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The International Criminal Tribunal for Rwanda: A Paper Umbrella in the Rain? Initial Pitfalls and Brighter Prospects

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image of Nordic Journal of International Law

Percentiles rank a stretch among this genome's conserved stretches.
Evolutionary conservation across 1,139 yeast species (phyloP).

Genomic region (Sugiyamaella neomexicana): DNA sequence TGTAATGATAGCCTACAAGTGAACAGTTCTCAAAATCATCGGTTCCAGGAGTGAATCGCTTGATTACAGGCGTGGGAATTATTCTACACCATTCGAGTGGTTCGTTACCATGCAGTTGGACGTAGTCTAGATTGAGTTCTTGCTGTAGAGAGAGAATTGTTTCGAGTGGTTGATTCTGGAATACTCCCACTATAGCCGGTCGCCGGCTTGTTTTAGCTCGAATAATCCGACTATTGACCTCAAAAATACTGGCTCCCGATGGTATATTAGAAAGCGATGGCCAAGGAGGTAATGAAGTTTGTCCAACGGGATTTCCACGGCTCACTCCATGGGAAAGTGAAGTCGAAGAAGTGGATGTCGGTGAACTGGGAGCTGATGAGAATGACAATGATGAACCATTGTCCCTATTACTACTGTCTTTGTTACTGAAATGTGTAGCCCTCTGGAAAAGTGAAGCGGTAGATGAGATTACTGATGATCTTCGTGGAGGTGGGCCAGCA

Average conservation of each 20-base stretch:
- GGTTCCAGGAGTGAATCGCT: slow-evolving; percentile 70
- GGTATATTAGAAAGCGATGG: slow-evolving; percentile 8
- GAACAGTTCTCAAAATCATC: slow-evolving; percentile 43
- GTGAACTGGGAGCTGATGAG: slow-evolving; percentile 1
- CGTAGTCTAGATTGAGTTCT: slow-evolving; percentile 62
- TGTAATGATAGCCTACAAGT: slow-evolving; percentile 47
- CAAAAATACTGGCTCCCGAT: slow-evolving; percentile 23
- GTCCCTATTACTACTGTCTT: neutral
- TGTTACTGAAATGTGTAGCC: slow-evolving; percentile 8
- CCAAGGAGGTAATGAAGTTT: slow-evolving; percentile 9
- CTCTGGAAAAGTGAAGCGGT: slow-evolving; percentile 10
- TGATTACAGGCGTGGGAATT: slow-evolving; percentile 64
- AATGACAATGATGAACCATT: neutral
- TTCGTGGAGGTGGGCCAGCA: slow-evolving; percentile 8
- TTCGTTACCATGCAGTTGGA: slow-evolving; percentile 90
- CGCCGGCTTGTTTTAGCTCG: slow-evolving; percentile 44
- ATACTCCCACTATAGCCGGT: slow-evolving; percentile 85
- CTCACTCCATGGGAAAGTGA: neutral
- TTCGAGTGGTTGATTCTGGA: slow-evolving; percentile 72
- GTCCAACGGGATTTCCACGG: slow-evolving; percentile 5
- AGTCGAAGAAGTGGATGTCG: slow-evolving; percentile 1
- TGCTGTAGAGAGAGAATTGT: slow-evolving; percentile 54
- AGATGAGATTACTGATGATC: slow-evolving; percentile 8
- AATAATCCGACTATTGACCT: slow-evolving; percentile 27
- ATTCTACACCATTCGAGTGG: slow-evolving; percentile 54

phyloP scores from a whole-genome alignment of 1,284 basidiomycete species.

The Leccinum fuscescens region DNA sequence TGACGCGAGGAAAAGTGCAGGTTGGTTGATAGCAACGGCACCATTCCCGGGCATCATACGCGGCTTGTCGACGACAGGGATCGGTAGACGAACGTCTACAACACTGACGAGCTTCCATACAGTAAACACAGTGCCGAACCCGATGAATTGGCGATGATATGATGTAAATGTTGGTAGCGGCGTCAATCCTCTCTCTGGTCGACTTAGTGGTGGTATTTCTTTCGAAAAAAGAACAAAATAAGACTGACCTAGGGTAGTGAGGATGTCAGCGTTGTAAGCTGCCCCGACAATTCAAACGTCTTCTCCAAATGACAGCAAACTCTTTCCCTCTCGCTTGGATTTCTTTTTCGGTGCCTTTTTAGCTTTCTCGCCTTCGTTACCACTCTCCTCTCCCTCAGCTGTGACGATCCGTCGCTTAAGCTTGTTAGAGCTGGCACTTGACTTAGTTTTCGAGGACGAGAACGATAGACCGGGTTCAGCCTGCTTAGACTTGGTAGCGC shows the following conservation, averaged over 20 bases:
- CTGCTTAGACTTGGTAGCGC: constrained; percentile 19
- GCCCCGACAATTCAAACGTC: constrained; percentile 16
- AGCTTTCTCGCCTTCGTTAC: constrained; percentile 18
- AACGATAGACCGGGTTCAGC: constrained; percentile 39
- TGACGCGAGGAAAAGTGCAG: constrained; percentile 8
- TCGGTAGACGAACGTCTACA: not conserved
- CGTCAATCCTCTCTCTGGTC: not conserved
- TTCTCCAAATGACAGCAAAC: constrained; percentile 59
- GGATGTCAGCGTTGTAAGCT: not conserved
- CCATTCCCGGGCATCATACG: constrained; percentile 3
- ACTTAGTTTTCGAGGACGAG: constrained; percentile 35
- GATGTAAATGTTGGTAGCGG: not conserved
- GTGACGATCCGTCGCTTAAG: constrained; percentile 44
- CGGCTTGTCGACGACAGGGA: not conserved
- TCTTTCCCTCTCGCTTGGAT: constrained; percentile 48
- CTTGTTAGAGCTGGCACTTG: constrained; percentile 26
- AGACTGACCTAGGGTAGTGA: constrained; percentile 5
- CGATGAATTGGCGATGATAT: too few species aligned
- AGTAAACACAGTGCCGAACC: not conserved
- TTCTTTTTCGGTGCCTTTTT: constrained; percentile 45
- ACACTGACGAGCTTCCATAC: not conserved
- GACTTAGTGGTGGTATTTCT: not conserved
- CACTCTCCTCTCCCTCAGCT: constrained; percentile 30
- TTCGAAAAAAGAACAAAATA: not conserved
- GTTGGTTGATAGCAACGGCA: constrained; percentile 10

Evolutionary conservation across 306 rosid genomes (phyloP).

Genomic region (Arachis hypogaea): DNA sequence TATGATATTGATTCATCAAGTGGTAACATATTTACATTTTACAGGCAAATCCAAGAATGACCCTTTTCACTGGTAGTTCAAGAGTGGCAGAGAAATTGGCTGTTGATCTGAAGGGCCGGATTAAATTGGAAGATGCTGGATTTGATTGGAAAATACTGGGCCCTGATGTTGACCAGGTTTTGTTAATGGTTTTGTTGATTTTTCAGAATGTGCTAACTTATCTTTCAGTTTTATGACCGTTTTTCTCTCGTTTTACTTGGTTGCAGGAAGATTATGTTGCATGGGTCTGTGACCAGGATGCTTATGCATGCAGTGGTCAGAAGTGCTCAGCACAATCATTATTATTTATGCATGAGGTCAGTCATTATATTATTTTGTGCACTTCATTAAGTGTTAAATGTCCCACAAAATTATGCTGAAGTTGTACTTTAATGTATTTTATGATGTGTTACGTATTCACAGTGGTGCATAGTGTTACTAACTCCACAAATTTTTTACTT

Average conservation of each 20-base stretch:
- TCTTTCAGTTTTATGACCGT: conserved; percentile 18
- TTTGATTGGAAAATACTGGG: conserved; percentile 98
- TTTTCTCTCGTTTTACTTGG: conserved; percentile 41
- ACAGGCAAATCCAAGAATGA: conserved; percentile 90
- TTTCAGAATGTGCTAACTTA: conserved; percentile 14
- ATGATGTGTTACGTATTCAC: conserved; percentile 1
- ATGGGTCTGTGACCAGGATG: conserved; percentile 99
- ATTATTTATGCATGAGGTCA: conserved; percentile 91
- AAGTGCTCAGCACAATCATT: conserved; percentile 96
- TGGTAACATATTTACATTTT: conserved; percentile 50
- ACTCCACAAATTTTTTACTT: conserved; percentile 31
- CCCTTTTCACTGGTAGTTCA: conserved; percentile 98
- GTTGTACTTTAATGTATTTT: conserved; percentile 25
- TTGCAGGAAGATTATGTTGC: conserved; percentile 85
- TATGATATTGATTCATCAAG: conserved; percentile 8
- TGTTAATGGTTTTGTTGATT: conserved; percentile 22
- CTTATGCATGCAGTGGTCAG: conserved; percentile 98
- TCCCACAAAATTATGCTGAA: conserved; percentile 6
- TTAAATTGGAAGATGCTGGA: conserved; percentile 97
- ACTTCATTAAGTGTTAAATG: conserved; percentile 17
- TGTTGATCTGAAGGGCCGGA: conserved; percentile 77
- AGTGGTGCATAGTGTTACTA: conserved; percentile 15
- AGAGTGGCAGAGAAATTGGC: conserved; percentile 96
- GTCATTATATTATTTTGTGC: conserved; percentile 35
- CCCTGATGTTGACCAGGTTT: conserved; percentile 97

The tragedy which befell Rwanda in 1994 deserves a special place in the bloodstained pages of history. The Rwandan genocide merits distinction primarily because of its shocking ef ficiency, its scale and its proportional dimensions among the victim population. The Security Council's resolution establishing the ICTR articulates a set of decisions, assumptions, wishes, and objectives. Primarily, the States that voted in favour of the creation of the ICTR indicated that the root of the problem was individual violations of international criminal law. Only one State that voted for the resolution did not equate ipso facto ICTR actions with justice. That State considered the ICTR only one of the many tasks at hand for the international community. The ICTR was merely a vehicle of justice, 'but it is hardly designed as a vehicle for reconciliation . . . Reconciliation is a much more complicated process' (Czech Republic). Interestingly, Rwanda, which voted against the resolution, spoke of the problem in terms of a culture of impunity. The UN paid little to no heed to the subtle, but extremely different way in which the problem was characterized and the implications this would have on the type of tool needed to deal with that problem.


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